Among the most effective waste management procedures is equalization of the wastewater. Equalization can be of two types: flow equalization and contaminant equalization (COD, TSS, pH, etc.). The use of flow equalization tanks following the API separators provides a relatively constant flow rate and contaminant loading to the biological treatment system. We are trying to reduce or control variability in wastewater characteristics.
With equalization, you can provide a more uniform effluent to downstream processes. This becomes particularly beneficial (and important) when biological treatment follows. And here again, we find in wastewater, as in life, that size really does matter, particularly so when it comes to EQ tanks. The equalization tank(s) must be large enough to absorb and dampen concentrated batch dumps or spills within the process.
In complex chemical and petrochemical plants there are numerous waste streams that enter the wastewater treatment plant. Some of these streams are a readily biodegradable source of substrate (food) for the bacteria in the biological treatment unit. Other streams are inhibitory while still others might have a toxic impact to the bacteria. The EQ tank dampens or neutralizes the impact of inhibitory or toxic compounds in the wastewater. The graphic below shows several waste streams that enter the wastewater treatment plant in a refinery.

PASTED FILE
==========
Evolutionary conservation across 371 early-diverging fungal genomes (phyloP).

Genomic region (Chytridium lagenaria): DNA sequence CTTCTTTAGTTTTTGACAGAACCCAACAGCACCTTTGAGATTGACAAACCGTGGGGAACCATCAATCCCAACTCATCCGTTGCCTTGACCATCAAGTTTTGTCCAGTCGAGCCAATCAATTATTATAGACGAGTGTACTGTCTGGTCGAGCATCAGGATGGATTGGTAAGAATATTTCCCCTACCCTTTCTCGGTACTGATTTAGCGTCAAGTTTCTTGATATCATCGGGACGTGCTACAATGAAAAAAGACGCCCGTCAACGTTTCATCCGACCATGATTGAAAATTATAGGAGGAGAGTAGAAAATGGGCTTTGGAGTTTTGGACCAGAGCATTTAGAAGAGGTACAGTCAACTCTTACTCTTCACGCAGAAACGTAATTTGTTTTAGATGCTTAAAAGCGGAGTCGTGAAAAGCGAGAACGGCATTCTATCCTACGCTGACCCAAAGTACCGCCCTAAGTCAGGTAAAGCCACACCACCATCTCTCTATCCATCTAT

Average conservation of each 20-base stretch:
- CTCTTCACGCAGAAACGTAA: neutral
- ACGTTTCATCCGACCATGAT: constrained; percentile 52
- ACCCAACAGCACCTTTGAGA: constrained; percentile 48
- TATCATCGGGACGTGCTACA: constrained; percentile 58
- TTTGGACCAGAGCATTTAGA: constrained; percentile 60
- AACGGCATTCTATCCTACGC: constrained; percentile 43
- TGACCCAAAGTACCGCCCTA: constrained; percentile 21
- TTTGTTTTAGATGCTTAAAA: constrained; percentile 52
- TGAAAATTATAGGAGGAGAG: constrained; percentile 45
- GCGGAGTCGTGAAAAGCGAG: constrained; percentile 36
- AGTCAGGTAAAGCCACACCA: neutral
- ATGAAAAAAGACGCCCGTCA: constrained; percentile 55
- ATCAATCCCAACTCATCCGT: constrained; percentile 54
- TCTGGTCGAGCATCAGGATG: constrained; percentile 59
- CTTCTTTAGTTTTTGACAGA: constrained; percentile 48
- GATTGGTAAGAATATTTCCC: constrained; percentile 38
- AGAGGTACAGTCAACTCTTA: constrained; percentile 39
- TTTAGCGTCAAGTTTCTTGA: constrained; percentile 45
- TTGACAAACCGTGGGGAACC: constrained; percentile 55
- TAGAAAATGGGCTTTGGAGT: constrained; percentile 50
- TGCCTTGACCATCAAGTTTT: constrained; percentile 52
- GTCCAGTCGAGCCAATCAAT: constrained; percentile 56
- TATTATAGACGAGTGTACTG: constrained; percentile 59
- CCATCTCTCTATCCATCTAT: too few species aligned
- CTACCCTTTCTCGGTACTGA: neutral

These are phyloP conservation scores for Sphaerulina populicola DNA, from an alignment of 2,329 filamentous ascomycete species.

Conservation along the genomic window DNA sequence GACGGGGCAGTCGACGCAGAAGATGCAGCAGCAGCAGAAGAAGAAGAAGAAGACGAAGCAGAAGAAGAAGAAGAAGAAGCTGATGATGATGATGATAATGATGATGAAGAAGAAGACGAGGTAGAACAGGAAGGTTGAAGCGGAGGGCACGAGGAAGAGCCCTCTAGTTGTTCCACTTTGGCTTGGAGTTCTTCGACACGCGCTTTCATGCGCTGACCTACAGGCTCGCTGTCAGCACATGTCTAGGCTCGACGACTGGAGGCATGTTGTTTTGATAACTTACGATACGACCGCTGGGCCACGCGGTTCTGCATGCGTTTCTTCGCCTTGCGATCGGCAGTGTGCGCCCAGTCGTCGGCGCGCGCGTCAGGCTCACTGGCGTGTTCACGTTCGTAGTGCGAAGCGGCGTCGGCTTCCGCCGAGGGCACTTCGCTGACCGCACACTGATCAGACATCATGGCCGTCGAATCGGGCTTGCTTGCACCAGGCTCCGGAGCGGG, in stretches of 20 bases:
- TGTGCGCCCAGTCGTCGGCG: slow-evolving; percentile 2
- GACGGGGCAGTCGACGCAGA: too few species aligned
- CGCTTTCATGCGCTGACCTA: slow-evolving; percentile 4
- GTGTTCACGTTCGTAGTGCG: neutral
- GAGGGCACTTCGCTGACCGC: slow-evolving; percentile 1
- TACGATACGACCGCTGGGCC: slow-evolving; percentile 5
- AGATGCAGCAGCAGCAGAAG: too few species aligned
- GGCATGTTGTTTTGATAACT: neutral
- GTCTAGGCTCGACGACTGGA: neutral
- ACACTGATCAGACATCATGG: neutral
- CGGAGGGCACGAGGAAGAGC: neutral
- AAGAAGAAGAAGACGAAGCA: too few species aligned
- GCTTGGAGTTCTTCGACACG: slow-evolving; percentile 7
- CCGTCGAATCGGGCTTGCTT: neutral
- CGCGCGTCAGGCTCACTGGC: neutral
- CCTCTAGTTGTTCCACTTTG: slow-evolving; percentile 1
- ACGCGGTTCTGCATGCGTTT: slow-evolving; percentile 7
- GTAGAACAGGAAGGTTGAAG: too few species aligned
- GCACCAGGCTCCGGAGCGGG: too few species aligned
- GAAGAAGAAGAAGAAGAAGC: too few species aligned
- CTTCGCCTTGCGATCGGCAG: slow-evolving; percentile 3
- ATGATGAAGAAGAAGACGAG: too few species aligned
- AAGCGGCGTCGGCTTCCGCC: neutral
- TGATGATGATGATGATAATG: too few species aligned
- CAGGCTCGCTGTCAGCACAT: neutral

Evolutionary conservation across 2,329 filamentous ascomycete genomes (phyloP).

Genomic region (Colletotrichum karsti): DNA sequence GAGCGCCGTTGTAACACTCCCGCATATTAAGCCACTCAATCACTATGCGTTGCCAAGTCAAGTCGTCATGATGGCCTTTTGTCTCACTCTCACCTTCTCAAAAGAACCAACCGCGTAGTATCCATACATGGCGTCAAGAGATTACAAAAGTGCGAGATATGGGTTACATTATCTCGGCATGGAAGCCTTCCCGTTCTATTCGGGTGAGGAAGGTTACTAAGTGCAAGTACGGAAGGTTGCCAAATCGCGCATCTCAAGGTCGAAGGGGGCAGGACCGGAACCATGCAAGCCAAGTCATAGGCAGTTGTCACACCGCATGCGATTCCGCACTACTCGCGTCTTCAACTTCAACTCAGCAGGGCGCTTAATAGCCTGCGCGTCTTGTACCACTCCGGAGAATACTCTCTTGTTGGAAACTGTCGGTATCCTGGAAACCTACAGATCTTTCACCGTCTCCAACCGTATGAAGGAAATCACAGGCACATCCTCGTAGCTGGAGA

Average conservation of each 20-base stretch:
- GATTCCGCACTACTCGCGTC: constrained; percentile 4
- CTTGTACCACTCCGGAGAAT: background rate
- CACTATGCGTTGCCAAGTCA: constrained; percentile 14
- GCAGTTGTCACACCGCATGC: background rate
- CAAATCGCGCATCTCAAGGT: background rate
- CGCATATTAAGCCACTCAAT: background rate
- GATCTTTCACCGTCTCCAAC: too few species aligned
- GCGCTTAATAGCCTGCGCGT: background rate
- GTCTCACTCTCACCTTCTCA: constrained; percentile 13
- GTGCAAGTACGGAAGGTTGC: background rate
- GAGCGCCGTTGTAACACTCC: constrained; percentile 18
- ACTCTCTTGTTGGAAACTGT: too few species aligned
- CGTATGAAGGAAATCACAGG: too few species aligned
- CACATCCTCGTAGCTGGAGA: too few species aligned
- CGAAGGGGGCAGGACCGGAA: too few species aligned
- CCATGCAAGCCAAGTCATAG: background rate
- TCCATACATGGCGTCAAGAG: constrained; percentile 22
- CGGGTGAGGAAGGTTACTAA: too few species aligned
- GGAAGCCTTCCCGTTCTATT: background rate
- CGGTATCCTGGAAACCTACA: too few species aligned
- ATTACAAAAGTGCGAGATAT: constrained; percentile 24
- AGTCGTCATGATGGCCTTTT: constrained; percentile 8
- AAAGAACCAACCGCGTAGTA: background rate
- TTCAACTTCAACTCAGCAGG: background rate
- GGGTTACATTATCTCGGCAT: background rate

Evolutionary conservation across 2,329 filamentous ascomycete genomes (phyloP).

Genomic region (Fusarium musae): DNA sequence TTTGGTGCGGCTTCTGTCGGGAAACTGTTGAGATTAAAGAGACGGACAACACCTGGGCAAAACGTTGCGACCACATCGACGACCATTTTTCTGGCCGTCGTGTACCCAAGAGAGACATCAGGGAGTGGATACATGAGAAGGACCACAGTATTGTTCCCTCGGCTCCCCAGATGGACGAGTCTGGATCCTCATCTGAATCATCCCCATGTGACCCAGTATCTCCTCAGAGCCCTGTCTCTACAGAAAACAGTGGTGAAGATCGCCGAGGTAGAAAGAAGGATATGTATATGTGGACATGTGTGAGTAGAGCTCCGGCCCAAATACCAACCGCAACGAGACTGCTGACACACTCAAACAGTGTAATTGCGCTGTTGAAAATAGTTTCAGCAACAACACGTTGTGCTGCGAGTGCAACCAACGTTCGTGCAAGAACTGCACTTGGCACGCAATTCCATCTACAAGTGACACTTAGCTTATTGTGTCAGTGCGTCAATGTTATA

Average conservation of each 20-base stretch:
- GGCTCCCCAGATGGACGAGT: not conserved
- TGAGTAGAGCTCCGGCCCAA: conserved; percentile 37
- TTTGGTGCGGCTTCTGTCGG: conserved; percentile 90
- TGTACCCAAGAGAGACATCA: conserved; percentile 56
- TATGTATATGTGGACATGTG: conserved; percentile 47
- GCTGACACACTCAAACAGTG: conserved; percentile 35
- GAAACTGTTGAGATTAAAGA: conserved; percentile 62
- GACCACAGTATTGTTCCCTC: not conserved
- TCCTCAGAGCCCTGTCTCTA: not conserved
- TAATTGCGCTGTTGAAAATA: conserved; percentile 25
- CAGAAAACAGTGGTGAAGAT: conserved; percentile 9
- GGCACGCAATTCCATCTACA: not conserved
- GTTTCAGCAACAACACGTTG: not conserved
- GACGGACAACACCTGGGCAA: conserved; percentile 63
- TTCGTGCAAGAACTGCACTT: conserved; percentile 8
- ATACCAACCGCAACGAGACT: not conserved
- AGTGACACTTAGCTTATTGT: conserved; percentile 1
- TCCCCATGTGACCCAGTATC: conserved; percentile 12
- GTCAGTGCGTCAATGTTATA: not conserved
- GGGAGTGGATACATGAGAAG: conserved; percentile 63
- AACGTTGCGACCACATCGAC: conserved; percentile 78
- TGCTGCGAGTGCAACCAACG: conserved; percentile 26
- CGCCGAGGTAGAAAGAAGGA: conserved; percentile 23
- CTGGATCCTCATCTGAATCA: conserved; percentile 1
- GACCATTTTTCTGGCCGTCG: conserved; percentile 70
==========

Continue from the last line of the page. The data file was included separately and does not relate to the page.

The goal of an EQ tank is very simple:
Some aspects to the design and operation of an EQ tank are as follows:
Operator input for an EQ is quite basic and involves the following:
The Excel spreadsheet shown below shows the typical testing I do on the wastewater leaving the EQ tank. The EQ tank effluent is typically the inlet wastewater to the biological treatment system.